When starting your project, understanding the material that you're working with is a crucial step. Without knowing how certain paints will adhere and respond to the material, you risk compromising the look and durability. Picking the wrong formula can lead to chipped paint, weathering, susceptibility to water damage, and ultimately, the need to repaint.

Housing exteriors are constructed with a wide variety of materials. Stucco, vinyl, and wood, to name a few, all take paint differently. For example, Paint expert Mauro Henrique tells This Old House, that he uses "a 100% acrylic base, which adheres really well to vinyl siding." He also agrees that acrylic is a great choice for wood siding. On the other hand, stucco requires a paint formula designed for masonry.

Many experts recommend oil-based paint for exterior trim materials. Because trim can be more susceptible to wear and tear, oil paints provide a strong, hard-wearing finish. They also tend to dry with a glossy sheen, which makes them a good option for highlighting architectural details. That being said, you can also find durable semi-gloss and high-gloss acrylic paints, like this Sherwin-Williams option from Lowe's. These can be used for the same effect if you are trying to avoid the use of oil-based paint in your project.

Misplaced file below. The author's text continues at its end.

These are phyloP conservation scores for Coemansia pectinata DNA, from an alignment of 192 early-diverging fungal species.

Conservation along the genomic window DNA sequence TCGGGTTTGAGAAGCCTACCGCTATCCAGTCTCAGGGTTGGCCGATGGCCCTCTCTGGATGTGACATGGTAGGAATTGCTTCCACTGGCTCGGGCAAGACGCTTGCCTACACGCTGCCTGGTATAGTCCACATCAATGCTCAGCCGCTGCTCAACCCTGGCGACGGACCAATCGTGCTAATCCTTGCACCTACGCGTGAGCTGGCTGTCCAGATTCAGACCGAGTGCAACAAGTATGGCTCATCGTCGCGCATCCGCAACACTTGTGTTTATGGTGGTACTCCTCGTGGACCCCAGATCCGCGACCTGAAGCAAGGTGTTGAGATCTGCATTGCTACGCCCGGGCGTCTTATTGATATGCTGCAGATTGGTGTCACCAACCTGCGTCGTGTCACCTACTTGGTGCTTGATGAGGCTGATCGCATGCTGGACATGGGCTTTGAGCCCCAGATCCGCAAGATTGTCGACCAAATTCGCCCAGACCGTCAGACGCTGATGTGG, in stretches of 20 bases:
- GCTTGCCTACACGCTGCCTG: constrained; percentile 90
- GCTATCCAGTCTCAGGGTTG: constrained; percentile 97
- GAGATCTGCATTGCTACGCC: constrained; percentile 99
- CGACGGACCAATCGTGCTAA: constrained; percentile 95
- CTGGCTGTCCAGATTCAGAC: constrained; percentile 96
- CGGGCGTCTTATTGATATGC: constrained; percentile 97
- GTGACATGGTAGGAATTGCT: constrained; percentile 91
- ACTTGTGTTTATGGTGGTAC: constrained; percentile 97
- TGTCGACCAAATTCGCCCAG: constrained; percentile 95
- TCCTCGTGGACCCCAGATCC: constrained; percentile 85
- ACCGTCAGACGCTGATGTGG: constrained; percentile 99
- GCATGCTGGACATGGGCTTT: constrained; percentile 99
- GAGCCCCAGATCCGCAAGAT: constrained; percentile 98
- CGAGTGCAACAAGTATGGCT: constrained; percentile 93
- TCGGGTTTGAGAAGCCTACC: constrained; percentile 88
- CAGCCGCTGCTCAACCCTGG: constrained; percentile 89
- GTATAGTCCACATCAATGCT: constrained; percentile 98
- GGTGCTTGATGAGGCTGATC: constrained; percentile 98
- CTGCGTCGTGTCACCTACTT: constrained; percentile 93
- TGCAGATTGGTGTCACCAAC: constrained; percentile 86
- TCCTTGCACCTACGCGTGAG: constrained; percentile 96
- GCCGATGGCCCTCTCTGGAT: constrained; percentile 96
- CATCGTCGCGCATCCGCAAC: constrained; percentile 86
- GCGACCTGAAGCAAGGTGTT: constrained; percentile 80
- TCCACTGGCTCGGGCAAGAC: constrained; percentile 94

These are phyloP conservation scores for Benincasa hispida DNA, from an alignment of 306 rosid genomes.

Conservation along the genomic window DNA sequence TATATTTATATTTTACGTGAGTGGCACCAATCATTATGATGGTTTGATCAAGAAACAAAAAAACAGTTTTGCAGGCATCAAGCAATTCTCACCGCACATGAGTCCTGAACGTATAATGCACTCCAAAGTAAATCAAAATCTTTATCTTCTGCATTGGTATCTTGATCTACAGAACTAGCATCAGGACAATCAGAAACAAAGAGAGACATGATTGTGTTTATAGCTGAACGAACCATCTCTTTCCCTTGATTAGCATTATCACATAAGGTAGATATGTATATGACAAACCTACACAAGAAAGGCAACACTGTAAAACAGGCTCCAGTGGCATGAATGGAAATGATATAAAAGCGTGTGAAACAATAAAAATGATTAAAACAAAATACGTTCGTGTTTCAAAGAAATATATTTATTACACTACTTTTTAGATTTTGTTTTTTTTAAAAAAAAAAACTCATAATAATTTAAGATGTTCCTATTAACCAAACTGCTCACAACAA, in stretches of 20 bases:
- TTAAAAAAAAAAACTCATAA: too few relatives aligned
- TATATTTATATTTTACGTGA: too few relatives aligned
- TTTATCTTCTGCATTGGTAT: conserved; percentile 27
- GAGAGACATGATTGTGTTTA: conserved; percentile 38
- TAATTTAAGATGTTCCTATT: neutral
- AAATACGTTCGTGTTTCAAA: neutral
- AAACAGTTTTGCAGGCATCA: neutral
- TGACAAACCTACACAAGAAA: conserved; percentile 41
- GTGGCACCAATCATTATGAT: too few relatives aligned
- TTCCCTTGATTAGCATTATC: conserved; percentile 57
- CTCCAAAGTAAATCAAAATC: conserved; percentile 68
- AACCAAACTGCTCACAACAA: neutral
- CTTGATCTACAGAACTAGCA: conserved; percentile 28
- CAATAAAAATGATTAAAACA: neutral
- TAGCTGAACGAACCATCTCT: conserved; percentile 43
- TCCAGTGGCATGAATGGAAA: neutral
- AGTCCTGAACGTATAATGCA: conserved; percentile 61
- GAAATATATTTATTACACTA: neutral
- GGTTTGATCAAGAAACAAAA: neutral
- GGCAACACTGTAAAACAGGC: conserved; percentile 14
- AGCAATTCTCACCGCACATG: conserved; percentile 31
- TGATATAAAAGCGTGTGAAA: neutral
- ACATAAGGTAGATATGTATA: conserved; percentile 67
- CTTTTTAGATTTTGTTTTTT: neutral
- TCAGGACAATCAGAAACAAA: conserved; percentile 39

Not considering the paint finish

When it comes to paint finish, there are several sheens to choose from. Before embarking on your exterior paint endeavors, understand that flat, satin, eggshell, semi-gloss, and high-gloss finishes all have unique use cases. You may be tempted to pursue a shiny, long-lasting look all over your exterior. But, using a glossy finish to cover a large surface area will leave every blemish exposed in the light of day.

The key to choosing the right paint finish is to utilize different sheens for different parts of your exterior. High-gloss paint can be a great option for bringing out certain architectural details, like decorative trim or a big, beautiful front door. But for substantial areas of siding, you'll want to opt for less reflective finishes, such as eggshell or satin. These finishes offer more dimension than totally flat paint, while still concealing imperfections better than high-gloss, or even semi-gloss options.